As the 1950s dawned, General Motors focused its industrial might on producing revolutionary rather than evolutionary cars with the ultimate goal to become the clear market leader in the automotive industry. To accomplish this goal, the company designed, developed, and consistently released innovative automotive technology. During the decade, Chevrolet introduced the small-block V-8, automatic transmission, air-conditioning, power steering, and many other innovations that made the cars faster, more comfortable, and safer.All of the pieces had fallen into place. General Motors had astute leadership, a brilliant engineering team, forward-thinking stylists, a massive manufacturing infrastructure, and the capability to produce cutting-edge technology. With unbridled optimism and exuberance to meet the demands of the booming U.S. economy of the 1950s, the company designed, developed, and delivered an unprecedented number of breakthrough technologies, and established the blueprint for the modern automobile.Automotive historian and veteran author David Temple goes behind the scenes to reveal how these technologies were designed, manufactured, and installed on Chevrolet's fine portfolio of cars: the Corvette, 1955-1957 Bel Air, Nomad, Impala, and many more. Inside General Motors, many dedicated and talented leaders who were determined to make Chevrolet cars the best on the market. Vice President of Styling Harley Earl and his team designed the 1952 Corvette concept car for the Motorama show. After receiving numerous accolades, it was rushed into production. Design chief Bill Mitchell used his design acumen and creative vision as he led his team to style the 1955-1957 Bel-Air. Zora Arkus-Duntov worked tirelessly and transformed the Corvette from a touring car into a genuine sports car. Ed Cole and his engineers overcame many challenges to develop the compact, efficient, and powerful Chevy small-block V-8, which continued in production for decades."Chevrolets of the 1950s" retraces the design, development, and production of these cars, but it also covers innovative vital components that were installed in them. If you have been looking for the inside story on GM's arguably greatest decade, the models, and the technology it produced, you have found it. Pages: 192; Paperback.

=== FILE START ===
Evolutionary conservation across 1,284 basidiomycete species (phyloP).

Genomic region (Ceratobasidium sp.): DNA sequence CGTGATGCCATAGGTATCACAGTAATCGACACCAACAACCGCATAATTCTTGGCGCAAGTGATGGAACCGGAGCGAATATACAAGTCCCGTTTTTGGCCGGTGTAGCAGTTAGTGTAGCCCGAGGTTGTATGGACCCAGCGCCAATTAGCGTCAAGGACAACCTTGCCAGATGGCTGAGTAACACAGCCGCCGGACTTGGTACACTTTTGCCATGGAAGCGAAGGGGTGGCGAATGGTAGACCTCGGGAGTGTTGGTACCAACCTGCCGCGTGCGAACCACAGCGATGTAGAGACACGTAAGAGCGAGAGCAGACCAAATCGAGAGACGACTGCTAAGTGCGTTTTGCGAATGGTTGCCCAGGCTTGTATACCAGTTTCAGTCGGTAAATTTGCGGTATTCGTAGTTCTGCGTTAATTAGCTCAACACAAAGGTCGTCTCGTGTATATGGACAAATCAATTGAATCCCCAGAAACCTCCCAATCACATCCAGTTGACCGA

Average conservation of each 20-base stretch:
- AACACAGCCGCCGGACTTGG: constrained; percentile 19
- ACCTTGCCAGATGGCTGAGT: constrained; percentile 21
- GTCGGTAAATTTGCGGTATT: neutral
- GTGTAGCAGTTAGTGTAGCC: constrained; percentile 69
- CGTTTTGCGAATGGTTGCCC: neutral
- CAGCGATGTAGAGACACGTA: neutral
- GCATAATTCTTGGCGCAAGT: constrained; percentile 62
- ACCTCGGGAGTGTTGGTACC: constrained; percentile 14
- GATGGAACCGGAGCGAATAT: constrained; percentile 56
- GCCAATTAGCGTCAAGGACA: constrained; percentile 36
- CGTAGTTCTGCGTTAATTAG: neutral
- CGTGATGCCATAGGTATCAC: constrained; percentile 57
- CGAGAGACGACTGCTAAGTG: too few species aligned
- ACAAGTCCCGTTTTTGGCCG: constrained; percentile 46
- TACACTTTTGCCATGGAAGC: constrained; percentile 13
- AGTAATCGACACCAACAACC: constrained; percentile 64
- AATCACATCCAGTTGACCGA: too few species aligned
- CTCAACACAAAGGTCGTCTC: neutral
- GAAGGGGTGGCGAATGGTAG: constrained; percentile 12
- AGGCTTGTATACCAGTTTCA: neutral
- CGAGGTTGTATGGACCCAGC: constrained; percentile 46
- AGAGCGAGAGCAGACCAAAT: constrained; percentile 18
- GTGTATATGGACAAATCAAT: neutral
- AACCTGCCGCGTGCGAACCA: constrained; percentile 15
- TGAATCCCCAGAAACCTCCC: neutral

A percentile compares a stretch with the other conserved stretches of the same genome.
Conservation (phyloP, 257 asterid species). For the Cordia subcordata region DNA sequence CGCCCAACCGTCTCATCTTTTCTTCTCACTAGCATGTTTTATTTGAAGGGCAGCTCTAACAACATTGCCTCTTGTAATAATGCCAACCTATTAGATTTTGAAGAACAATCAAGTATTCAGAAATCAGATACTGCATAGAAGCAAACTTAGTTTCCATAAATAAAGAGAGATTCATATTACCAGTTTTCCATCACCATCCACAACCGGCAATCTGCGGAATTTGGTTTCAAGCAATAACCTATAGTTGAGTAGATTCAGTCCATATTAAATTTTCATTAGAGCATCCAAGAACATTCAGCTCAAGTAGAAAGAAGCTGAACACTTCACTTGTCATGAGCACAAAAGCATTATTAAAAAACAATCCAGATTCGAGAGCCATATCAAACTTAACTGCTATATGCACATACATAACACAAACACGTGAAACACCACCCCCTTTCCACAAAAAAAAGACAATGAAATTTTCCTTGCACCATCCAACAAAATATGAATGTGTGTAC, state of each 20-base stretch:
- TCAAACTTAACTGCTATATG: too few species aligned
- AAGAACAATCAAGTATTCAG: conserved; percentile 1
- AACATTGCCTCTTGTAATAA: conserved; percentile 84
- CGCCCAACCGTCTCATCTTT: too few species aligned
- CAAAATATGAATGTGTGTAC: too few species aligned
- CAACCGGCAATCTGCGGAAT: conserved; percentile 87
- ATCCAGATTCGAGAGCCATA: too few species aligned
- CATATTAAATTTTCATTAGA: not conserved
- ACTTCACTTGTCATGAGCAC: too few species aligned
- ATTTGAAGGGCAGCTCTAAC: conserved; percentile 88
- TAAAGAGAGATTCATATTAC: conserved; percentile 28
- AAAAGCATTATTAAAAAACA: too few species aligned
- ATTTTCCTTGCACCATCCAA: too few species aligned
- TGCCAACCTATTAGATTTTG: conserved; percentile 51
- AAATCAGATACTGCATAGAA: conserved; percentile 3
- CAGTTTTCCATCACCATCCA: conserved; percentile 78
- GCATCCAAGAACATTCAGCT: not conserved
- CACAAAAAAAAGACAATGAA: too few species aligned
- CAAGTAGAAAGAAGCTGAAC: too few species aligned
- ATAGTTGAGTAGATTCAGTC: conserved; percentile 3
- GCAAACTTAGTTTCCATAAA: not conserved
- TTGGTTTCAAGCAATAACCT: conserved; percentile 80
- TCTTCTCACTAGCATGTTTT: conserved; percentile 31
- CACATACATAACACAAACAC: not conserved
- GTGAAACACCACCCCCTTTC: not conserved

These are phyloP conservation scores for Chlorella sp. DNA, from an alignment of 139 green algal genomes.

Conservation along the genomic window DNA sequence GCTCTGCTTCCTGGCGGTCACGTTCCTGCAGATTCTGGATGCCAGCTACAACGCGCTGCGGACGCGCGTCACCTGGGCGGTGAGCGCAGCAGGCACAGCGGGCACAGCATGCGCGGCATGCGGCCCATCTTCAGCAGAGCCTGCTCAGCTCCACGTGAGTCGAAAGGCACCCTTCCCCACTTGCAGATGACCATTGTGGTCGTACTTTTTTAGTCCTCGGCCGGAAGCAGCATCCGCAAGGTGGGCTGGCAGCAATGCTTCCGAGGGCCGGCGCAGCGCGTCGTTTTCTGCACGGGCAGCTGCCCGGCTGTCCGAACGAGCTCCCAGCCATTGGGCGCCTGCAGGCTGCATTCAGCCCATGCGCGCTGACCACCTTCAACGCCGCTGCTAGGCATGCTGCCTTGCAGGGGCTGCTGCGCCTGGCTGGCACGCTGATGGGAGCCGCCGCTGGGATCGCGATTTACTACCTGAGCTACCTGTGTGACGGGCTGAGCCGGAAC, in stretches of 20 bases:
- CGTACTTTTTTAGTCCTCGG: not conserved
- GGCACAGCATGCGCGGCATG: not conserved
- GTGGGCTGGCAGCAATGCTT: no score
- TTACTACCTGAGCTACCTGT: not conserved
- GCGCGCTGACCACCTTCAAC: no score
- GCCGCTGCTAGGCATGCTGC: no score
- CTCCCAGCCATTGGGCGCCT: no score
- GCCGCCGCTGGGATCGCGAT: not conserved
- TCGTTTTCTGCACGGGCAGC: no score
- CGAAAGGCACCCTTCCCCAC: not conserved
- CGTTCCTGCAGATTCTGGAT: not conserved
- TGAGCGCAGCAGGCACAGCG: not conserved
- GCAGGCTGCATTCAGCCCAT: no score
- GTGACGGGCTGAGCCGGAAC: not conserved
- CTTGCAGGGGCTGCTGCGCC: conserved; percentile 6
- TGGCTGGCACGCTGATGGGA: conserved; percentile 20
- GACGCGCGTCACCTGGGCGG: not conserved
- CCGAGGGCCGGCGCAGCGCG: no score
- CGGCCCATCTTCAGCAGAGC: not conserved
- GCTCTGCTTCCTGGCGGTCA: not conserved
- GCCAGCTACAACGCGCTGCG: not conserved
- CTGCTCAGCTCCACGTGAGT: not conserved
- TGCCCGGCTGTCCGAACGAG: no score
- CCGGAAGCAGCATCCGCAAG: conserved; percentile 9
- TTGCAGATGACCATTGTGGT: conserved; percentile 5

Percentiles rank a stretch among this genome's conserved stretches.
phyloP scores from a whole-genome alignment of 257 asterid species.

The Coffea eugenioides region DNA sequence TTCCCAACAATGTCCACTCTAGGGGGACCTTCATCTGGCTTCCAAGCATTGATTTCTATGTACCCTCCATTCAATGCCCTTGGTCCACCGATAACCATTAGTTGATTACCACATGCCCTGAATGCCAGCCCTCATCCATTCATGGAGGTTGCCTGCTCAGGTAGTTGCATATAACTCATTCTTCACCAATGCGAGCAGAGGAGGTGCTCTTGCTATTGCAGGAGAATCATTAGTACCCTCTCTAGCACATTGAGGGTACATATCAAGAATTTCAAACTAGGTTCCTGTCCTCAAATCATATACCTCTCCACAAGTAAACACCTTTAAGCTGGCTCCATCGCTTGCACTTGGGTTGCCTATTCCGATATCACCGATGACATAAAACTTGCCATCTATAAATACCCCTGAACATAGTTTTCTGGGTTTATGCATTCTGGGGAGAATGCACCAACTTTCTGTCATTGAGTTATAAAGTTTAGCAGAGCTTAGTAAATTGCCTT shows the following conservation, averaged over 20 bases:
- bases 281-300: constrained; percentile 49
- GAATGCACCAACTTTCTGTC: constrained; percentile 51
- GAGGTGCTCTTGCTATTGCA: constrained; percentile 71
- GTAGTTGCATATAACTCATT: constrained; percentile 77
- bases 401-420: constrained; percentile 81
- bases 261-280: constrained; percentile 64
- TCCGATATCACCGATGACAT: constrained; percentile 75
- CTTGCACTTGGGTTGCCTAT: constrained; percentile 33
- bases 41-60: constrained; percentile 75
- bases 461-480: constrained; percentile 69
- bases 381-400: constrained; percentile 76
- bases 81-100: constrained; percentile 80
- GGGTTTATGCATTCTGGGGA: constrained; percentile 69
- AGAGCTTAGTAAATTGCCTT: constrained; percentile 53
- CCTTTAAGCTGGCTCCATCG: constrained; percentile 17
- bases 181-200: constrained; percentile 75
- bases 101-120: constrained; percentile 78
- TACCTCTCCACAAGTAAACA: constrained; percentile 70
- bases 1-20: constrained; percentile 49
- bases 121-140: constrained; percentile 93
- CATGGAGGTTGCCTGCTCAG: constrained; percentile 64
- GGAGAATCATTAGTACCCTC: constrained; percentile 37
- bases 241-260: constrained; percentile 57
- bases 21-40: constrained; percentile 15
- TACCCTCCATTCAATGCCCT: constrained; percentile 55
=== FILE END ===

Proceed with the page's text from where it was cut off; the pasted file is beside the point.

Illustrations: b/w and color photos